Less than 5% of Americans get enough of this nutrient
June 07, 2024

Less than 5% of Americans get enough of this nutrient

Boost your health with fiber! Discover why it's essential and easy ways to add more to your diet.

PSA: most of us aren’t getting our fair share of fiber. As in, less than 5%. And although shocking, this isn’t totally surprising. After all, the Standard American Diet is practically devoid of fiber. But when it comes to nourishing a healthy, thriving body (and balanced hormones!), this dietary powerhouse is crucial. With that in mind, we come bearing high-fiber ingredient inspo. Plus, we’re sharing the 411 on fiber—why it’s important, how much you ideally need, and where to get it. 

What is fiber?

It’s a type of carb. Found abundantly in plant foods (think: greens, grains, and seeds), it aids in digestion, promotes bowel regularity, supports disease prevention, and even supports hormone balance. One of the most fascinating facts about fiber? Our bodies don’t digest it. Instead, it passes relatively intact through the digestive system. 

Why do we need fiber?

Think of fiber as nature's broom. It sweeps through our gut, removing waste, toxins, and excess hormones (we’re looking at you, estrogen). There are two main types of fiber: soluble and insoluble. Together, these fibers form a dynamic duo. 

🌱 Soluble fiber dissolves in water, forming a gel-like substance that helps regulate blood sugar levels and lower cholesterol. A few examples include beans, lentils, nuts, and seeds.

🌱 Insoluble fiber, on the other hand, adds bulk to stool (facilitating smooth digestion and preventing constipation). Insoluble fiber is predominantly found in veggies and whole grains. 

Recommended Daily Intake

According to dietary guidelines, the recommended daily intake of fiber is 25-30 grams. Unfortunately, most Americans are falling short at under 15 grams.

Why aren’t we eating enough fiber?

There are multiple reasons for this, but the main culprit lies in the prevalence of ultra-processed foods. These are often stripped of their natural fiber content during manufacturing, leaving behind preservatives and empty calories. Furthermore, there are misconceptions about how high-fiber foods taste—and for that matter, how to prepare them.

Easy ways to eat more fiber

Good news! Increasing your fiber intake doesn't require pounding vegetables all day. With a few simple tweaks, you can easily incorporate more fiber-rich foods into your meals.

  1. Start by swapping out refined grains (like traditional pasta) for whole grains like brown rice, quinoa, and 100% whole wheat bread. 
  2. Think in color: Add a variety of fruits and vegetables to your plate, focusing on colorful options like berries, leafy greens, artichokes, and cruciferous veggies (broccoli, cauliflower, purple cabbage, etc.). And when in doubt, leave the skin on! Up to 31% of the total amount of fiber in a vegetable can be found in its skin.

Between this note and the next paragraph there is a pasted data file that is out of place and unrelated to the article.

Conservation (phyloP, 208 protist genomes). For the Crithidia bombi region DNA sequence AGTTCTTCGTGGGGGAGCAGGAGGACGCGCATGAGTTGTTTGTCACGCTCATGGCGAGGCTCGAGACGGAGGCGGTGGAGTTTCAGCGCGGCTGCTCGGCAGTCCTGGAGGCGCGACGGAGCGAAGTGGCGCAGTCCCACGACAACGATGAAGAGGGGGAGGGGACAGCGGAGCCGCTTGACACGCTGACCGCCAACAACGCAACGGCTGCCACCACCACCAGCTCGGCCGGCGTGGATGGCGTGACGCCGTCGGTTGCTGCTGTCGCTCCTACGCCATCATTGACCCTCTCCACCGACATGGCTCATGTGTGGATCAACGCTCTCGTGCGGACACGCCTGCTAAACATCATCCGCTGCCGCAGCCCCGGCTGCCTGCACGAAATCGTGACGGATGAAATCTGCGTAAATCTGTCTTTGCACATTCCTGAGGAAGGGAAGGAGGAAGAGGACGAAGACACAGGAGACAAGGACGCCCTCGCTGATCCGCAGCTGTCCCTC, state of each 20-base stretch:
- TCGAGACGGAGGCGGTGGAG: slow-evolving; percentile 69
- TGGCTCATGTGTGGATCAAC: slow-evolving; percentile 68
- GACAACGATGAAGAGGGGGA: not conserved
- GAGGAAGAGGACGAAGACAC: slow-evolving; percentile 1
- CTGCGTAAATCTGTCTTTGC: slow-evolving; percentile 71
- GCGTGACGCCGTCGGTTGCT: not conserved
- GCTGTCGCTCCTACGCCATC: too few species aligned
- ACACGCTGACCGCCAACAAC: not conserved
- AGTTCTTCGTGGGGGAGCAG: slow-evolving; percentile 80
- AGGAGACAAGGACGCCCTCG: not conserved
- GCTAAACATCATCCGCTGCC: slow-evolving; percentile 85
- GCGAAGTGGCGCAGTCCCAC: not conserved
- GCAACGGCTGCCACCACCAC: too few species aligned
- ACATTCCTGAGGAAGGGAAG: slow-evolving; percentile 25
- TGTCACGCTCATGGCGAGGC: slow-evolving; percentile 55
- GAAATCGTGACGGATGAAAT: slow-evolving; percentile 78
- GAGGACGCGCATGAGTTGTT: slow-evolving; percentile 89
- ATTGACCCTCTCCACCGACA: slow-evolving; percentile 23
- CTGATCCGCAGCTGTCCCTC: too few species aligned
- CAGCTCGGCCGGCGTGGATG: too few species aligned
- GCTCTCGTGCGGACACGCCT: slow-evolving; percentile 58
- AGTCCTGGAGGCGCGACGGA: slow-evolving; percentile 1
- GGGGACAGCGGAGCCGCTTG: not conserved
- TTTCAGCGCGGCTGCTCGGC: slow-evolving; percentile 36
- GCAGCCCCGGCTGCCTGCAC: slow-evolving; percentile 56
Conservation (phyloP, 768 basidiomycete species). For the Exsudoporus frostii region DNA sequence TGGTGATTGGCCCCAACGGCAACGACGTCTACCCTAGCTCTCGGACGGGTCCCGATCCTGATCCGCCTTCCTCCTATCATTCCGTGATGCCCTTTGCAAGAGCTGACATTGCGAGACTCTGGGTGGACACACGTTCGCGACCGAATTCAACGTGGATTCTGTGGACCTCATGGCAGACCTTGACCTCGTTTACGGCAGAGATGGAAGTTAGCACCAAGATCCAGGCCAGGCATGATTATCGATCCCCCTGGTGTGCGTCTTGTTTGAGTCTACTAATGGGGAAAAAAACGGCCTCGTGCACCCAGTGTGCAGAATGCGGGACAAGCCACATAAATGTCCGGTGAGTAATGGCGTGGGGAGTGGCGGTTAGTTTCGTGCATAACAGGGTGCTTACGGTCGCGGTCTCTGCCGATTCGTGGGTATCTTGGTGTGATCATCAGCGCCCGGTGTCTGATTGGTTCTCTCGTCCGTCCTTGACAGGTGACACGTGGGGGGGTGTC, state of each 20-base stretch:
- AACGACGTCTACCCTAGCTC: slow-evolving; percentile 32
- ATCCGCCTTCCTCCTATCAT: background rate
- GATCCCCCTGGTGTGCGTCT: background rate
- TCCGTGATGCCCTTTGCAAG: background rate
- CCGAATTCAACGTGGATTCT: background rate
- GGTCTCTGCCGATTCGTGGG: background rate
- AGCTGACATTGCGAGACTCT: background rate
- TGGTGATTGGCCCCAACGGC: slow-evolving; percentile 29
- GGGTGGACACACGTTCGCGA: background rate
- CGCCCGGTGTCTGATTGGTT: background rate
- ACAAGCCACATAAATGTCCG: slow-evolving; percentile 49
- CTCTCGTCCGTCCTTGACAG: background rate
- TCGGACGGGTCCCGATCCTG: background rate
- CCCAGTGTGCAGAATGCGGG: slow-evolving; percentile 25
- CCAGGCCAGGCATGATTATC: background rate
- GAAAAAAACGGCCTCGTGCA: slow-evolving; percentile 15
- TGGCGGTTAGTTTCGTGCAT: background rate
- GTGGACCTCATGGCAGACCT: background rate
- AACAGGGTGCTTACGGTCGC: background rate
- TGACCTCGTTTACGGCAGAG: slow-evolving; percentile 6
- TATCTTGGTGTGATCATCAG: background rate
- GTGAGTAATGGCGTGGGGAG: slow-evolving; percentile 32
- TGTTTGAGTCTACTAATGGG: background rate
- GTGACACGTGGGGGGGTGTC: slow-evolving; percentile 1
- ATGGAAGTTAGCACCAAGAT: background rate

3. Bulk up your yogurt and cereal bowls with chia and ground flax. You can also add psyllium husk to your smoothies

Snack smart: Reach for a bag of lentil chips, celery with hummus, roasted chickpeas, a nut-based trail mix, seedy crackers with cottage cheese, or these brownie batter protein bombs.

Sample meal plan (with over 40 grams of fiber!)

To get your creative gears turning, here’s a sample day of eats with fiber at the forefront:

🥣 Breakfast

Overnight oats made with: 1/2 cup rolled oats (4 grams of fiber) + 1 tablespoon chia seeds (5.5 grams of fiber) + 1 tablespoon flaxseed meal (2 grams of fiber) + 1/2 cup almond milk (1 gram of fiber) + 1/2 cup mixed berries (3-4 grams of fiber)

Total: 15+ grams of fiber

🍎 Mid-morning snack

1 medium apple (4.5 grams of fiber) and 1 ounce of almonds (3.5 grams of fiber)

Total: 8 grams of fiber

🥗 Lunch

Quinoa salad with: 1/2 cup cooked quinoa (3 grams of fiber) + 1 cup chopped mixed veggies, like tomatoes and cucumber (4-5 grams of fiber) + 1/2 cup cooked lentils (8 grams of fiber) + 1 hard boiled egg (0 grams of fiber) + 2 tablespoons of vinaigrette dressing (0 grams of fiber)

Total: 14-16 grams of fiber

🥕 Afternoon snack

Carrots with hummus: 1 medium carrot (2 grams of fiber) and 2 tablespoons of hummus (2 grams of fiber) OR a cup of edamame (8 grams of fiber)

Total: 4+ grams of fiber

🍲 Dinner

Salmon with: 4 ounces of grilled salmon (0 grams of fiber) + 1 cup steamed broccoli (3 grams of fiber) + 1 cup roasted Brussels sprouts (4 grams of fiber) + 1/2 cup cooked brown rice (2-3 grams of fiber) + drizzle of olive oil and lemon (0 grams of fiber)

Total: 10+ grams of fiber

Need more inspo? 

Take a peek at our plant-forward recipes. Ultimately, by prioritizing whole foods, you can easily increase your fiber intake. Oh, and start slow. Quickly ramping up your fiber intake isn’t the best idea (IYKYK).  Also, cooking your veggies—through boiling or roasting, etc—can reduce the fiber by almost half. This is helpful if you’re new to eating fiber.